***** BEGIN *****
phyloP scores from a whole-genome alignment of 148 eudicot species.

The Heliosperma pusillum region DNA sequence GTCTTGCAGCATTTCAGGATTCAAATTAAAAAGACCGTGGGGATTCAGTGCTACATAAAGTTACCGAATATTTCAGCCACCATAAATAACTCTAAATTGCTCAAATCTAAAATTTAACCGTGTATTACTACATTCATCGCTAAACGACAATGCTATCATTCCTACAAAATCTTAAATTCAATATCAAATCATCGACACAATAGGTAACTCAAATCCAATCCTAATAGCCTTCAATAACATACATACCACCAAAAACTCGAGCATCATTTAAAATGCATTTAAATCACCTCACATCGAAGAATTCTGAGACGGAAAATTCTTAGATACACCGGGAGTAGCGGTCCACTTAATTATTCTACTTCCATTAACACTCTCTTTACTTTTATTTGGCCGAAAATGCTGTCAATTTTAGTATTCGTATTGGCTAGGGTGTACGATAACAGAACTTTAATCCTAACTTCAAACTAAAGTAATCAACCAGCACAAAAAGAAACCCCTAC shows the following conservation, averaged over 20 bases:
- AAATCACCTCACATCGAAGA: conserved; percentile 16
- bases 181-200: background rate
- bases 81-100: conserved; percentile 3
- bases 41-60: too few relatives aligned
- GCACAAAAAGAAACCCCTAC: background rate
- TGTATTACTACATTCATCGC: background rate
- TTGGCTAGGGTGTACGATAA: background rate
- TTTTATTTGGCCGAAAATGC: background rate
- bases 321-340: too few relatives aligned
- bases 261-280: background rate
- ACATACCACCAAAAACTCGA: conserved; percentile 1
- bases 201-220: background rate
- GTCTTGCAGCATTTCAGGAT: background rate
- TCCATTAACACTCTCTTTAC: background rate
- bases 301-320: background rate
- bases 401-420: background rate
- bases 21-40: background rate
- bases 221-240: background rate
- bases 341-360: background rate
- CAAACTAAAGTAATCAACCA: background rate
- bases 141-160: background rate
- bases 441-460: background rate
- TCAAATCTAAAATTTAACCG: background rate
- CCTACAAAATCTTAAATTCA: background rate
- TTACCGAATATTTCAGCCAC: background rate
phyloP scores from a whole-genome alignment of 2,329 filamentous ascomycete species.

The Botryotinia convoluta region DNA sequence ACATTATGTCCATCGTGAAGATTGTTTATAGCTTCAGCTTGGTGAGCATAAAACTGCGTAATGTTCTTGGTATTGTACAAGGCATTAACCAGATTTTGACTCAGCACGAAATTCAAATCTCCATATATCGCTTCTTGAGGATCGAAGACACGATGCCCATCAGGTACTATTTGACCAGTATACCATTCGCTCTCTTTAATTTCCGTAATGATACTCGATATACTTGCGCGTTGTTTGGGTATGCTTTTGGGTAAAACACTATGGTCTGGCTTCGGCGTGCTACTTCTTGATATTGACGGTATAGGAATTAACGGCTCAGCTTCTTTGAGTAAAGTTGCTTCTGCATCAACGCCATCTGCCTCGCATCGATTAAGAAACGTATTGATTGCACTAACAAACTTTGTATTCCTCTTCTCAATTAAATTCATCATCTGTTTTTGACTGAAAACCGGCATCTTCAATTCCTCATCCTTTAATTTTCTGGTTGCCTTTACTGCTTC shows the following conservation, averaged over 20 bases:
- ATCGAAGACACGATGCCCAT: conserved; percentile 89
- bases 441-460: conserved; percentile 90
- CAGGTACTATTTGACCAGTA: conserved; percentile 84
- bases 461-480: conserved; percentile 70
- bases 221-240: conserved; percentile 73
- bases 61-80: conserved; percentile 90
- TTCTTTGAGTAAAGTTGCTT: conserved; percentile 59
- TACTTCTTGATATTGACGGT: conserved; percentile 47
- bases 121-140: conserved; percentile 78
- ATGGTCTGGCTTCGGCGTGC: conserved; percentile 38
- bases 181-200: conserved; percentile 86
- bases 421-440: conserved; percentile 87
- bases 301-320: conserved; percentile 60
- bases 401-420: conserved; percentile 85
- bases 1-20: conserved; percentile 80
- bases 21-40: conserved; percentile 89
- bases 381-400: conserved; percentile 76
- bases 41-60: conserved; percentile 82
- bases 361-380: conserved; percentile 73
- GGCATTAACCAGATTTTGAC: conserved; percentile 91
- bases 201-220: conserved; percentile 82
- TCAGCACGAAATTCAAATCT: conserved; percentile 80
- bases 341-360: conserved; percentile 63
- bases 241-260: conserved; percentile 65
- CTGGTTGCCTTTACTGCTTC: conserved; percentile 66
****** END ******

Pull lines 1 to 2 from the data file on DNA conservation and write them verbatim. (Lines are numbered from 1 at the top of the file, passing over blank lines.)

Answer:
phyloP scores from a whole-genome alignment of 148 eudicot species.

The Heliosperma pusillum region DNA sequence GTCTTGCAGCATTTCAGGATTCAAATTAAAAAGACCGTGGGGATTCAGTGCTACATAAAGTTACCGAATATTTCAGCCACCATAAATAACTCTAAATTGCTCAAATCTAAAATTTAACCGTGTATTACTACATTCATCGCTAAACGACAATGCTATCATTCCTACAAAATCTTAAATTCAATATCAAATCATCGACACAATAGGTAACTCAAATCCAATCCTAATAGCCTTCAATAACATACATACCACCAAAAACTCGAGCATCATTTAAAATGCATTTAAATCACCTCACATCGAAGAATTCTGAGACGGAAAATTCTTAGATACACCGGGAGTAGCGGTCCACTTAATTATTCTACTTCCATTAACACTCTCTTTACTTTTATTTGGCCGAAAATGCTGTCAATTTTAGTATTCGTATTGGCTAGGGTGTACGATAACAGAACTTTAATCCTAACTTCAAACTAAAGTAATCAACCAGCACAAAAAGAAACCCCTAC shows the following conservation, averaged over 20 bases: